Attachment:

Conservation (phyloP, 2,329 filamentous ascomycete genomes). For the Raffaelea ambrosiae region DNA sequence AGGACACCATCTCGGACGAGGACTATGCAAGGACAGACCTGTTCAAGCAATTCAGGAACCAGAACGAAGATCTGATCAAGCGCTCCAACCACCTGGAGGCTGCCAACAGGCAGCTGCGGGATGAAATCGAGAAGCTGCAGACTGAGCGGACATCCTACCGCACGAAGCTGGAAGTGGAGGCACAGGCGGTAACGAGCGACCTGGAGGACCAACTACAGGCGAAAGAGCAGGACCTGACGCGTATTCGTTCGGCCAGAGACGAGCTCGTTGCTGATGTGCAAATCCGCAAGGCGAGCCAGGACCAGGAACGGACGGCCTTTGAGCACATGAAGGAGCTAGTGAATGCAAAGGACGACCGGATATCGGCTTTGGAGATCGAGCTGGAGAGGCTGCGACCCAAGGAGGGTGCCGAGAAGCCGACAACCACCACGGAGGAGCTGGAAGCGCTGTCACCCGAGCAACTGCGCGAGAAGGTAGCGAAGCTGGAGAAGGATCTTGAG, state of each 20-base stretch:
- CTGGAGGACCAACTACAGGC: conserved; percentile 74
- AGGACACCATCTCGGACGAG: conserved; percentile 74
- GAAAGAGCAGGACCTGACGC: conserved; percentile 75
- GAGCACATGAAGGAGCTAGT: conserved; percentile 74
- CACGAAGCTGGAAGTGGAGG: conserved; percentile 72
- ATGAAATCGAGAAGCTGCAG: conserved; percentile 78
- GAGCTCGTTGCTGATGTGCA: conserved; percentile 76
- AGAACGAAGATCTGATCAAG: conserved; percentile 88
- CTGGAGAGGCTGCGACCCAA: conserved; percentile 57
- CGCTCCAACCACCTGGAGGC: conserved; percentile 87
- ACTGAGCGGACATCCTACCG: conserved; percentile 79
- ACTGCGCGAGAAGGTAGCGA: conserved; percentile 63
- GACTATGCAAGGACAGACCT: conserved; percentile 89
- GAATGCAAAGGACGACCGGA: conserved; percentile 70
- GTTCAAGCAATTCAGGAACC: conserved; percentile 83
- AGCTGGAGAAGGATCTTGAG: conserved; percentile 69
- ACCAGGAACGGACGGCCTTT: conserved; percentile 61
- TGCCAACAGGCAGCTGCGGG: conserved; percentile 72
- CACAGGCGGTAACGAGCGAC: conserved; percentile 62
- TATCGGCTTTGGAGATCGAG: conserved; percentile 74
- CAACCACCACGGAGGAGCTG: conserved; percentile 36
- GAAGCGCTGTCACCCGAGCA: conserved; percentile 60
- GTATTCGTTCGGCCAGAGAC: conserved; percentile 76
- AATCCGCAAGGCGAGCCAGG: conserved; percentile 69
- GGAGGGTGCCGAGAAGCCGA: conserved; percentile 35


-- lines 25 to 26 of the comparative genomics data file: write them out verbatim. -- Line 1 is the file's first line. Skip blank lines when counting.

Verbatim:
- AATCCGCAAGGCGAGCCAGG: conserved; percentile 69
- GGAGGGTGCCGAGAAGCCGA: conserved; percentile 35